Oil execs quizzed on safety, BP tries new well fix

WASHINGTON/PORT FOURCHON, Louisiana (Reuters) - U.S. lawmakers pressed oil executives about flaws in a crucial well safety device on Wednesday while BP scrambled with its latest deep-sea effort to control the huge Gulf of Mexico spill that threatens environmental disaster.

BP Plc said it hoped to have a small containment dome in place by late Thursday in hopes of staunching the oil flow from the Gulf floor.

BP, Transocean Ltd and Halliburton Co were all back in the hot seat in Washington over their responsibility in a April 20 rig explosion that killed 11 workers and triggered what could be the worst-ever U.S. oil spill if the crude keeps spewing unchecked into the Gulf.

A U.S. House of Representatives panel said it had uncovered significant problems with a safety control mechanism on BP’s oil well that could have contributed to the accident.

Representative Bart Stupak said his panel’s investigation showed the Deepwater Horizon rig’s underwater blowout preventer had a leak and was not powerful enough to cut off the oil flow before the rig blew up.

Panel investigators spoke with officials of the company that made the blowout preventer and reviewed company documents, finding that the device on the Transocean-owned rig had been modified, making it difficult to operate after the accident.

“The safety of its entire operations rested on the performance of a leaking and apparently defective blowout preventer,” Stupak said.

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A race is on to contain the catastrophe with BP preparing another potential subsea fix. Meanwhile, oil is still gushing from the sea floor at a rate of about 5,000 barrels (210,000 gallons/795,000 liters) per day and oil has reached at least four shorelines.

Shoreline cleanup and assessment teams said on Wednesday that crews found oil washing ashore at Whiskey Island in the western part of Louisiana’s Terrebonne Bay, west of the Mississippi Delta. Crude had been found previously at the Chandeleur Islands and Port Eads in that state, as well as on Dauphin Island, Alabama.

An attempt to maneuver a “top hat” containment dome over the seabed leak -- the second such effort in days -- was under way. BP engineers have lowered it to the seabed and are hoping to start capturing oil in it by late Thursday.

The company is not guaranteeing it will work, citing the difficulties of working almost a mile under the ocean surface.

BP also is drilling a relief well, which could take 80 more days. Within two weeks it aims to try to plug the leak by pumping materials like shredded tires and golf balls into the well at high pressure.

Despite the efforts, U.S. Interior Secretary Ken Salazar said he is unhappy with the inability so far to stop the leak.

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“We’re depressed, frankly, with what has happened here,” he said after meeting with BP engineers in Houston. “There is a great deal of frustration.”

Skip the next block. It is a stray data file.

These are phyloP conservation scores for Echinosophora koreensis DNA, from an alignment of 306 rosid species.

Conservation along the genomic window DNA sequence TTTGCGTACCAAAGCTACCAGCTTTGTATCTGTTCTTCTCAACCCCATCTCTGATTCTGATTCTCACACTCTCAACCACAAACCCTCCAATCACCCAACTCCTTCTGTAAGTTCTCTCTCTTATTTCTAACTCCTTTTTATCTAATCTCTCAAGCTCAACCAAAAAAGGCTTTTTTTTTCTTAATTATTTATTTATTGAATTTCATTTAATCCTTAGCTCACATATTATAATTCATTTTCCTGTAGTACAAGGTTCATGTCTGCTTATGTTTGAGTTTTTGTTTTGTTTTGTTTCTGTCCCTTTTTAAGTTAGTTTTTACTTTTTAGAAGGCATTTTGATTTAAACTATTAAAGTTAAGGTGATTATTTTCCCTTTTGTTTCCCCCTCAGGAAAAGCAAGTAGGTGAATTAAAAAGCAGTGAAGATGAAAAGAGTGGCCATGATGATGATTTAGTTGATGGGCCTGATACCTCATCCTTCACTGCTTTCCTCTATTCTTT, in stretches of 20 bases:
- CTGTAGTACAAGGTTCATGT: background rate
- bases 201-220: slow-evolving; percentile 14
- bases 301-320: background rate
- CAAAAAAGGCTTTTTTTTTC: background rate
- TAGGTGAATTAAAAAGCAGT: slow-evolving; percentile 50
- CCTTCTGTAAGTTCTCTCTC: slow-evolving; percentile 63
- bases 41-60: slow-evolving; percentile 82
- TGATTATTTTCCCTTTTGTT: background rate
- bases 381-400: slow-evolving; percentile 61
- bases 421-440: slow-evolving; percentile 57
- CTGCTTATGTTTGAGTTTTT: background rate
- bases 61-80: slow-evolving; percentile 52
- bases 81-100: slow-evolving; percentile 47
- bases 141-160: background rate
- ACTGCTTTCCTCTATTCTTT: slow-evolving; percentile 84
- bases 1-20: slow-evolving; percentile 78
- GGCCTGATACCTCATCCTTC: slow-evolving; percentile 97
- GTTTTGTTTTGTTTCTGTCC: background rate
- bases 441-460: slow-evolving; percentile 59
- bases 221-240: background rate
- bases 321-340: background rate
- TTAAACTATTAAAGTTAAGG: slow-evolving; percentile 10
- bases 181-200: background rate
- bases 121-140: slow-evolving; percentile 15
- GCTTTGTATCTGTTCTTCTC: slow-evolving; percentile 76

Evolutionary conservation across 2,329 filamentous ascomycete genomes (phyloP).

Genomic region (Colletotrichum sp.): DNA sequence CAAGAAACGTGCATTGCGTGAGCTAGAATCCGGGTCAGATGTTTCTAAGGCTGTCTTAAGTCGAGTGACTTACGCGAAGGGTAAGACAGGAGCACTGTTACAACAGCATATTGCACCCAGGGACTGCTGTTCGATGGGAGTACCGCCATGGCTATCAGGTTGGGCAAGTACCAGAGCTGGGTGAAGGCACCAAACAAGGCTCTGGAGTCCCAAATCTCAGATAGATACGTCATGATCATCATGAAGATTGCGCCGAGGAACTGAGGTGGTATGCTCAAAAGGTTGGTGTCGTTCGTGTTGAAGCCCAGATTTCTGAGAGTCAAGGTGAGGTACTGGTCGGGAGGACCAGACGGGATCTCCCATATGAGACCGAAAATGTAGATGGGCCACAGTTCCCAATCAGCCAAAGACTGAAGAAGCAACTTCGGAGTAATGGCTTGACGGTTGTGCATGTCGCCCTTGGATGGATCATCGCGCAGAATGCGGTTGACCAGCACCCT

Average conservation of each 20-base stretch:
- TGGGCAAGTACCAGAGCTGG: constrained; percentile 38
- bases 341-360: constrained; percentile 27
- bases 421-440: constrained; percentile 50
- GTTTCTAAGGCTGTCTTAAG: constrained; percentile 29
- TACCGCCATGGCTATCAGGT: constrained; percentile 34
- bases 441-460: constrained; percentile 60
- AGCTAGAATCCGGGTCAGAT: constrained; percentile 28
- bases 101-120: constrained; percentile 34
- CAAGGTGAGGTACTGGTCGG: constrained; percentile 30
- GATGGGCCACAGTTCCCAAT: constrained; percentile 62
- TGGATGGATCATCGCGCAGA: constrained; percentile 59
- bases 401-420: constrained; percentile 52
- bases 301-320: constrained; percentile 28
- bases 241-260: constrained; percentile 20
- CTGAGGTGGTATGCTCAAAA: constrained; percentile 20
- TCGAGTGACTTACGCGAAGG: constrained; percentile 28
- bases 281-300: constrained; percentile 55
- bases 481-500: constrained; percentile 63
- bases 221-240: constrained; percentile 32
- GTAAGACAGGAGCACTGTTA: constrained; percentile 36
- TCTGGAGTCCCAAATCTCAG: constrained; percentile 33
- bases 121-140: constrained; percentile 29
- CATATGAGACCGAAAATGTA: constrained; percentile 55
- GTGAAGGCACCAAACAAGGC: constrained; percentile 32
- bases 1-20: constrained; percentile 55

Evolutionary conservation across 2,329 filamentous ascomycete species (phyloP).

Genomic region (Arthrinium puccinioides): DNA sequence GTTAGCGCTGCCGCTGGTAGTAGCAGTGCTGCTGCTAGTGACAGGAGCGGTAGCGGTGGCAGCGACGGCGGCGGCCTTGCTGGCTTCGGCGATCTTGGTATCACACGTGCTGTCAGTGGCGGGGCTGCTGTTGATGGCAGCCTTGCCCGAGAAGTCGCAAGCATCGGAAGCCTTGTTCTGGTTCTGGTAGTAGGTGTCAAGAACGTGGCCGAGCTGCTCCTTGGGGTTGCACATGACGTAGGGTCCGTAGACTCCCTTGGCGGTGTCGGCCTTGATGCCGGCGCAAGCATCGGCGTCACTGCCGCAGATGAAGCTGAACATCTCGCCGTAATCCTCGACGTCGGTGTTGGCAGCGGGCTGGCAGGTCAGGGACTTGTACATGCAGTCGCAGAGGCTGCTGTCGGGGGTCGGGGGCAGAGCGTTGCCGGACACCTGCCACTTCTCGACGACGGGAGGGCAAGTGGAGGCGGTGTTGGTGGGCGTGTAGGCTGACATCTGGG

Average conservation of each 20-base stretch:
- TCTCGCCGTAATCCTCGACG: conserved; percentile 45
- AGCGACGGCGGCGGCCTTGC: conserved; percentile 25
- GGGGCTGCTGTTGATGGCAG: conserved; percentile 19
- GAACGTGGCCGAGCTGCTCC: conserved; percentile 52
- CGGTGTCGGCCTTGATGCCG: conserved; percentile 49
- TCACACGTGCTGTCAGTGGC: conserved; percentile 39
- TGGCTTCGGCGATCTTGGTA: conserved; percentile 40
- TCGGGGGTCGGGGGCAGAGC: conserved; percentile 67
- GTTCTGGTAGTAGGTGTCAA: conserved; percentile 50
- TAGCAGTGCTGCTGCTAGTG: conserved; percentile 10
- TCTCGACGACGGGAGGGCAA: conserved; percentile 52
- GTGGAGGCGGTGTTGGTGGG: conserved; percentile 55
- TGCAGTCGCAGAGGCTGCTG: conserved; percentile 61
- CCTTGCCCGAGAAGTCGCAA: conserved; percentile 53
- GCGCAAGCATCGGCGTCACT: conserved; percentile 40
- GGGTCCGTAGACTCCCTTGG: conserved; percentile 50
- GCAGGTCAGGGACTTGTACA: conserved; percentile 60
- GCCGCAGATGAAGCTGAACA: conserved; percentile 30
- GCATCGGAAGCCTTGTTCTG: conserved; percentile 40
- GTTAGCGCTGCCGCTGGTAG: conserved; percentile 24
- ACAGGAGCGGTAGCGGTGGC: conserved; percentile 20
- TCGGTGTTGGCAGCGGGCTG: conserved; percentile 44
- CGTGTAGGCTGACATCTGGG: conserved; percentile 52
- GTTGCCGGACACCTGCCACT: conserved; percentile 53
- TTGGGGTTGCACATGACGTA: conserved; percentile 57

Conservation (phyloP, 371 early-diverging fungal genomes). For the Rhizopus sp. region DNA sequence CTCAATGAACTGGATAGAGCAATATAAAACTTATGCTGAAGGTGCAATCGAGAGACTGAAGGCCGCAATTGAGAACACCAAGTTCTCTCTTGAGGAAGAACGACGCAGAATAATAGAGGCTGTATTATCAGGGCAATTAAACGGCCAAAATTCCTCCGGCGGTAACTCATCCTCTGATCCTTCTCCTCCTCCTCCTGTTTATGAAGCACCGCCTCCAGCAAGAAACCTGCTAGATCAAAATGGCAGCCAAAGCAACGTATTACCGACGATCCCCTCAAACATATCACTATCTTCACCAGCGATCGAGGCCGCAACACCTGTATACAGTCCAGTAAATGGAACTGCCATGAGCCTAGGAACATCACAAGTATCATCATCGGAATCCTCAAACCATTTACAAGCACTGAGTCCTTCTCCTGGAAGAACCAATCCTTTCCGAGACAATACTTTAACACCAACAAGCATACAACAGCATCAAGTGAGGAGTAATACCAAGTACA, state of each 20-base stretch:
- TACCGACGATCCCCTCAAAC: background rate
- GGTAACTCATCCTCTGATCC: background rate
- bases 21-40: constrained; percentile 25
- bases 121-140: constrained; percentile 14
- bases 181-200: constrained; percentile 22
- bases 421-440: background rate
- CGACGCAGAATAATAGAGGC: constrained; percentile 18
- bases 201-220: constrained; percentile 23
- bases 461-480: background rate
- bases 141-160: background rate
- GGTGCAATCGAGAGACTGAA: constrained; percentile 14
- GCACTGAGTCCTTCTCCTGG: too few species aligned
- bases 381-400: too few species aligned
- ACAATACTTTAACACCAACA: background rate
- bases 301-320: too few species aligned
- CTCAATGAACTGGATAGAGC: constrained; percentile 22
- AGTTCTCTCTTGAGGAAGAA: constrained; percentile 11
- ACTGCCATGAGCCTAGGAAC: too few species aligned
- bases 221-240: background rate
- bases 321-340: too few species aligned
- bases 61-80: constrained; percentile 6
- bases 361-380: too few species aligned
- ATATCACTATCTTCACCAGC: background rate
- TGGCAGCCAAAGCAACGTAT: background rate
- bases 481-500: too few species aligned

Investors have cut the value of BP shares by more than $30 billion since the accident, exceeding even the worst estimates of the spill’s cost, reflecting uncertainty about how the calamity will play out.

BP shares fell 0.7 percent in London, while Transocean fell down 2 percent and Halliburton was up 1.8 percent in New York.

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Fisheries and tourism, two of the Gulf’s economic mainstays, along with birds, sea turtles and other wildlife, are threatened by the unfolding fiasco that could surpass the massive Exxon Valdez disaster in Alaska in 1989.


With most of the shrimping grounds near Grand Isle, Louisiana, shut down, Ronald Polkey was one of dozens of local fishermen waiting in line at the town’s community center on Wednesday, hoping BP will cut him a check.

“We’re screwed this year for shrimp,” Polkey, 42, said. “I took all the nets off my boat.”

To make matters worse, he said, he left a temporary job laying boom when BP offered to pay him $2,000 a day for spill mitigation. He is still waiting to be put to work.

The White House proposed new legislation which foresees $188 million in one-time discretionary spending -- most of which will be covered by BP -- so assistance can be sped to those affected if the spill worsens.

It would also lift an existing cap on damage liability for the company responsible -- in this case BP -- relating to economic losses caused by the spill. The legislation also calls for a 1 cent-per-barrel increase in the tax that oil companies pay to an oil spill liability fund.

Protesters are becoming more active in Washington and the Gulf region. An activist group called Seize BP planned protests at the company’s offices and other sites across the country on Wednesday to demand the government freeze BP’s assets to ensure payment for the cleanup and compensation for those impacted.

A new opinion poll showed that despite the oil spill 57 percent of likely voters agree that offshore drilling “is still a safe, reliable and cost-efficient method of producing oil.” The poll also showed 53 percent thought expansion of offshore drilling will lead to increased environmental problems.

Cathy Norman of the Edward Wisner Donation, a land trust that owns the property that makes up the Port of Fourchon, the main harbor for the Gulf’s deepwater oil and gas industry, said the area’s shoreline already is “disappearing at an astronomical rate.”

The National Oceanic and Atmospheric Administration forecast persistent southeast winds throughout the week, which have the potential to move new oil onshore.

Additional reporting by Tom Doggett, Ayesha Rascoe and David Alexander in Washington, Steve Gorman in Grand Isle, Louisiana, Shaleem Thompson and Don Pessin in Venice, Louisiana, Verna Gates in Mobile, Alabama and Pascal Fletcher; Writing by Deborah Charles and Jeffrey Jones; editing by Bill Trott